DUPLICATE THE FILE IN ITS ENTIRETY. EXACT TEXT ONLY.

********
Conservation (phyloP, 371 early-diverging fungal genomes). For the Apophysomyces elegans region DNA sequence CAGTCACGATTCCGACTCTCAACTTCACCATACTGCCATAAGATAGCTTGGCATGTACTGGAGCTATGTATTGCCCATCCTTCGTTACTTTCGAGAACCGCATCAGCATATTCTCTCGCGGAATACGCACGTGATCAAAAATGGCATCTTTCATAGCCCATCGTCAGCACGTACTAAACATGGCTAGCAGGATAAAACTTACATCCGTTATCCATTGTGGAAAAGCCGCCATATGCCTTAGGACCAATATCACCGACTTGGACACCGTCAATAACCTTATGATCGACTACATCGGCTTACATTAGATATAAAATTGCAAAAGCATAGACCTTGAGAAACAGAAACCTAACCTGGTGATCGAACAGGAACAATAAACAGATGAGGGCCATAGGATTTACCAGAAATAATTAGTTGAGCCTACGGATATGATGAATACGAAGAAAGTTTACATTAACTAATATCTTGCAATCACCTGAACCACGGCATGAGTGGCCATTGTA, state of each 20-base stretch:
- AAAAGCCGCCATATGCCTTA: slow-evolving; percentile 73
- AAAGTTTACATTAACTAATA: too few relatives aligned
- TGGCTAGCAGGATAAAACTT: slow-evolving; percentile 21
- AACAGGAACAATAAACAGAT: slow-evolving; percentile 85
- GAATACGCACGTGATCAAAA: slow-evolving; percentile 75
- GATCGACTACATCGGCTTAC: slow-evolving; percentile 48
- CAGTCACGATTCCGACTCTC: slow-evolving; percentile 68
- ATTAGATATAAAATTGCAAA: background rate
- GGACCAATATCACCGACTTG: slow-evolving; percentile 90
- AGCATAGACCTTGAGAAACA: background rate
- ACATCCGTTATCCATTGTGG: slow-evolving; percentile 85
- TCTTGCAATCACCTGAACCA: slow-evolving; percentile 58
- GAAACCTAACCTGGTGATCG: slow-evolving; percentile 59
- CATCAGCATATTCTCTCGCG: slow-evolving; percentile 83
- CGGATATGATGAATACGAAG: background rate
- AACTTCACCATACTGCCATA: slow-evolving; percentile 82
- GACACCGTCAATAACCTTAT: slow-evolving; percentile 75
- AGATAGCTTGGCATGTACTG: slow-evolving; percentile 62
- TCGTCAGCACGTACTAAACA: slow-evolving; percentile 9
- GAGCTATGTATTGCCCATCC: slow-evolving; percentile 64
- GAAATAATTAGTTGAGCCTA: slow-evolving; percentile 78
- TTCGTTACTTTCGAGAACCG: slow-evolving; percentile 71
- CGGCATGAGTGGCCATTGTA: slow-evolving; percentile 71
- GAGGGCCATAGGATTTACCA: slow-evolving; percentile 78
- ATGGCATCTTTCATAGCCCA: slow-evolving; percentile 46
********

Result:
Conservation (phyloP, 371 early-diverging fungal genomes). For the Apophysomyces elegans region DNA sequence CAGTCACGATTCCGACTCTCAACTTCACCATACTGCCATAAGATAGCTTGGCATGTACTGGAGCTATGTATTGCCCATCCTTCGTTACTTTCGAGAACCGCATCAGCATATTCTCTCGCGGAATACGCACGTGATCAAAAATGGCATCTTTCATAGCCCATCGTCAGCACGTACTAAACATGGCTAGCAGGATAAAACTTACATCCGTTATCCATTGTGGAAAAGCCGCCATATGCCTTAGGACCAATATCACCGACTTGGACACCGTCAATAACCTTATGATCGACTACATCGGCTTACATTAGATATAAAATTGCAAAAGCATAGACCTTGAGAAACAGAAACCTAACCTGGTGATCGAACAGGAACAATAAACAGATGAGGGCCATAGGATTTACCAGAAATAATTAGTTGAGCCTACGGATATGATGAATACGAAGAAAGTTTACATTAACTAATATCTTGCAATCACCTGAACCACGGCATGAGTGGCCATTGTA, state of each 20-base stretch:
- AAAAGCCGCCATATGCCTTA: slow-evolving; percentile 73
- AAAGTTTACATTAACTAATA: too few relatives aligned
- TGGCTAGCAGGATAAAACTT: slow-evolving; percentile 21
- AACAGGAACAATAAACAGAT: slow-evolving; percentile 85
- GAATACGCACGTGATCAAAA: slow-evolving; percentile 75
- GATCGACTACATCGGCTTAC: slow-evolving; percentile 48
- CAGTCACGATTCCGACTCTC: slow-evolving; percentile 68
- ATTAGATATAAAATTGCAAA: background rate
- GGACCAATATCACCGACTTG: slow-evolving; percentile 90
- AGCATAGACCTTGAGAAACA: background rate
- ACATCCGTTATCCATTGTGG: slow-evolving; percentile 85
- TCTTGCAATCACCTGAACCA: slow-evolving; percentile 58
- GAAACCTAACCTGGTGATCG: slow-evolving; percentile 59
- CATCAGCATATTCTCTCGCG: slow-evolving; percentile 83
- CGGATATGATGAATACGAAG: background rate
- AACTTCACCATACTGCCATA: slow-evolving; percentile 82
- GACACCGTCAATAACCTTAT: slow-evolving; percentile 75
- AGATAGCTTGGCATGTACTG: slow-evolving; percentile 62
- TCGTCAGCACGTACTAAACA: slow-evolving; percentile 9
- GAGCTATGTATTGCCCATCC: slow-evolving; percentile 64
- GAAATAATTAGTTGAGCCTA: slow-evolving; percentile 78
- TTCGTTACTTTCGAGAACCG: slow-evolving; percentile 71
- CGGCATGAGTGGCCATTGTA: slow-evolving; percentile 71
- GAGGGCCATAGGATTTACCA: slow-evolving; percentile 78
- ATGGCATCTTTCATAGCCCA: slow-evolving; percentile 46